Yorkshire Foot Hospital

Part of the Lawrence Clinic Group

4-6 Greenside, Pudsey, Leeds LS28 8PU

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Bunions: A-Z Everything you need to know

By | June 1st, 2022 | Foot care

What is a bunion?

A bunion, or Hallux Valgus, is a bony formation, usually on the joint of your big toe. This condition can also occur on the pinky toe, known as a bunionette.

Pressure on the toes changes their shape and the foot structure which can turn the big toe inwards toward the others. In doing this, the joint of the big toe is forced to compensate by angling outwards. This continues for years and progressively becomes more pronounced and severe over time.


Do bunions go away on their own?

No! Bunions are a progressive condition, a bunion will only get worse without treatment.


What are the symptoms of a bunion?

A bunion can cause symptoms such as:

  • A corn or callus bump on the side of your foot near the big toe joint.
  • Pain and tenderness of your foot and big toe.
  • Redness and swelling/inflammation of the affected joint.
  • Restricted mobility of the big toe.


What happens if bunions are ignored?

A bunion on the joint of your big toe can cause arthritis if left untreated. Arthritis is a painful condition wherein … It can also cause the fluid sac surrounding the join to become inflamed, known as Bursitis.


What causes a bunion?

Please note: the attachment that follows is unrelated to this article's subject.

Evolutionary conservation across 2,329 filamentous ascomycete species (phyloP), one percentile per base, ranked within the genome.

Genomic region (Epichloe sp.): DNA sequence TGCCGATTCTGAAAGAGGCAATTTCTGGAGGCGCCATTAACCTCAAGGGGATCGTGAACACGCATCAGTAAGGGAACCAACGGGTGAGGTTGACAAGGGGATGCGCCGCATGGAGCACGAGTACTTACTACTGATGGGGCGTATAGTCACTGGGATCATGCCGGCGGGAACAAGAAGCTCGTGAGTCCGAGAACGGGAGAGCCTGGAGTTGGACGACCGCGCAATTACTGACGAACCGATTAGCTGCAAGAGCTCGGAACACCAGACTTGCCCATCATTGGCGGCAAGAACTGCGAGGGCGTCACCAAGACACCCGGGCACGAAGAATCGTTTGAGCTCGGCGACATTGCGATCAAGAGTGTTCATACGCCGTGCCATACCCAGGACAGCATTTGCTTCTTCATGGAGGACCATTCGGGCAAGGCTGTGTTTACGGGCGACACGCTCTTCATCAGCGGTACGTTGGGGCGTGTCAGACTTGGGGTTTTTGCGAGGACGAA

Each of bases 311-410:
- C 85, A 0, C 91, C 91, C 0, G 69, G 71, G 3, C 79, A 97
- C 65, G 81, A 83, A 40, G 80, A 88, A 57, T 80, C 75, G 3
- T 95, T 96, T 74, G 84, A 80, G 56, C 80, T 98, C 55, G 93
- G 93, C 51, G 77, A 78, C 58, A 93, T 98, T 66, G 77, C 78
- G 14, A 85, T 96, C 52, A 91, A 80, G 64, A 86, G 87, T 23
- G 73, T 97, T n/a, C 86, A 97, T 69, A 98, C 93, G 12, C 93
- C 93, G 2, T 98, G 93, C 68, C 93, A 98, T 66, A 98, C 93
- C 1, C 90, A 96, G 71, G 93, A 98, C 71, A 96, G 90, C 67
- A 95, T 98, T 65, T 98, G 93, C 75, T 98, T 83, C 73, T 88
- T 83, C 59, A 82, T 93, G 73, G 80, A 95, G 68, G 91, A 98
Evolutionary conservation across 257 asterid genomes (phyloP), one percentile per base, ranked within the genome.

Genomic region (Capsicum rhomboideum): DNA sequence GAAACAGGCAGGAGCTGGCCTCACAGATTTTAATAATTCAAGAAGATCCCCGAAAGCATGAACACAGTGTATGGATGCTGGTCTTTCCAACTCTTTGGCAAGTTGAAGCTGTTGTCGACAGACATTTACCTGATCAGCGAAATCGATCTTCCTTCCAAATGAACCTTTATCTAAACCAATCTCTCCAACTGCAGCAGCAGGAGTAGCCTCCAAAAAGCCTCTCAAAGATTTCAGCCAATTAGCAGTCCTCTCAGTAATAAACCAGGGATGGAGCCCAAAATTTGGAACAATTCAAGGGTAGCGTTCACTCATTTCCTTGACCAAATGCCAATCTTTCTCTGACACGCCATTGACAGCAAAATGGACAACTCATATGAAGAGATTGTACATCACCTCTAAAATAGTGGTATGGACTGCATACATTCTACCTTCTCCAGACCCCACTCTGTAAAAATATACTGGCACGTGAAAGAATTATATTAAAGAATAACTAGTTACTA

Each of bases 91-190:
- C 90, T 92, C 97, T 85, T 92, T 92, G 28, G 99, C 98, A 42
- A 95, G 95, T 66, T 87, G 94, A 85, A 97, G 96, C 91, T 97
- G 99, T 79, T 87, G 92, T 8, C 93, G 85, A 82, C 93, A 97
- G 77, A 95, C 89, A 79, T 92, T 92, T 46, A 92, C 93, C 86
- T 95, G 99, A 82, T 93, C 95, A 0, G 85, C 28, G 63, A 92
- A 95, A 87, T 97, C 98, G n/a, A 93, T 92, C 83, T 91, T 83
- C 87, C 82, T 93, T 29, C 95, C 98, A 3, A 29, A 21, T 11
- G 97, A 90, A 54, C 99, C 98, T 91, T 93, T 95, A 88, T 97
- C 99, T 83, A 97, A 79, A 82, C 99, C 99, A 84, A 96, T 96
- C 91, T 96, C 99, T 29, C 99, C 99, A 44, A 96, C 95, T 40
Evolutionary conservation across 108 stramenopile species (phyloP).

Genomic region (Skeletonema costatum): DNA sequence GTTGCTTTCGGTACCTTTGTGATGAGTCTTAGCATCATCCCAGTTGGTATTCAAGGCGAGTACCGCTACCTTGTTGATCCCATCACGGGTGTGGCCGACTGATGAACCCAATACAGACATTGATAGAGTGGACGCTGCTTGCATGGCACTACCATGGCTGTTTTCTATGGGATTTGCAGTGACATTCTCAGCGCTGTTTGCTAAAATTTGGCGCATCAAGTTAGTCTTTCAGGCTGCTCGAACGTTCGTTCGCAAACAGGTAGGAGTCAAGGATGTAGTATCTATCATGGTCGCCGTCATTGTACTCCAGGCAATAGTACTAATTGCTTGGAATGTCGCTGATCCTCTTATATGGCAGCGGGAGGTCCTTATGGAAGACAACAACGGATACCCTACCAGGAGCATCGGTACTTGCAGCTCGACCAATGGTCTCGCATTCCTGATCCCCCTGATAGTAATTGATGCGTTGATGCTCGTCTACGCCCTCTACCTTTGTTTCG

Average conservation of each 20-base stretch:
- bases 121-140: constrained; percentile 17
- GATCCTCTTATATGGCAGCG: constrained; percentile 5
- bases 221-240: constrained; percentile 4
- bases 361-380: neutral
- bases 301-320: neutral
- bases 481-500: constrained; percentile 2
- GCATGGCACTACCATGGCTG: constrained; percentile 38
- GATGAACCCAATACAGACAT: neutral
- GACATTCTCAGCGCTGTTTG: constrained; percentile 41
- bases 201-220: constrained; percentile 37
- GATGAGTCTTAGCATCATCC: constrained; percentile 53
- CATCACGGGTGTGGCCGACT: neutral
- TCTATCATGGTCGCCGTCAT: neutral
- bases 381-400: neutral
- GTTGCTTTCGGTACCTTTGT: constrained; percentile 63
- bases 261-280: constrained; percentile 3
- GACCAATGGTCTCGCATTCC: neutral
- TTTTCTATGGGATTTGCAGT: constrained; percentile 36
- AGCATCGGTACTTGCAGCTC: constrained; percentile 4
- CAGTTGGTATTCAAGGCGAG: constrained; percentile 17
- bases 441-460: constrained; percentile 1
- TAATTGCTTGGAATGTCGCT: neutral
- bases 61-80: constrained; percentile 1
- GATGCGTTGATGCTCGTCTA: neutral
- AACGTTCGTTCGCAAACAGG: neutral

Whilst no-one can agree on a specific cause, there are a few common factors which can increase your liklihood of developing a bunion. These are:

  • Wearing poorly fitted or tight fitting shoes around your toes causing the foot shape to change.
  • The shape and structure of your foot from birth. Bunions are considered to be a hereditary disease by many scientists.
  • Having an existing inflammatory condition, such as arthritis.


How can you diagnose a bunion?

One of the easiest ways to diagnose whether your pain and symptoms is due to a bunion is to seek help from a consultant podiatric surgeon. The surgeon may request X-Rays of your foot to ensure an accurate assessment and diagnostic.


What age can you develop a bunion?

In most shoe-wearing countries, the age at which people first become affected by bunions is in their 20’s – 30’s with women being more affected.


Can shoes worsen your bunion?

Wearing flat shoes with no support such as flip flops can affect your walk and cause more pain. This is because of biomechanics. Your toe does not touch the ground due to the bunion which means your foot has to compensate by rolling to allow your toe to meet the ground. Wearing supportive, but not constricting, shoes are recommended.


When should I see a specialist about my bunion?

If your bunion is causing you severe pain, seek help immediately.

But, you should also try and see a healthcare professional prior to intense pain as bunions are a progressive condition which will not go away. If you notice a hard lump on the side of your foot and you’re experiencing low toe mobility – get in touch today.


If you are struggling with a painful or unsightly bunion, you can get in touch with one of our experts at the Yorkshire Foot Hospital by clicking HERE.

There are no waiting lists, unlike other health care providers – so contact us today!

  • The surgical podiatry service at The Lawrence Clinic is regulated by The Care Quality Commission (CQC). The CQC can be contacted by calling 03000 616161 or by writing to: CQC National Correspondence, Citygate, Gallowgate, Newcastle upon Tyne, NE1 4PA

  • Have a complaint? See our Complaints Policy


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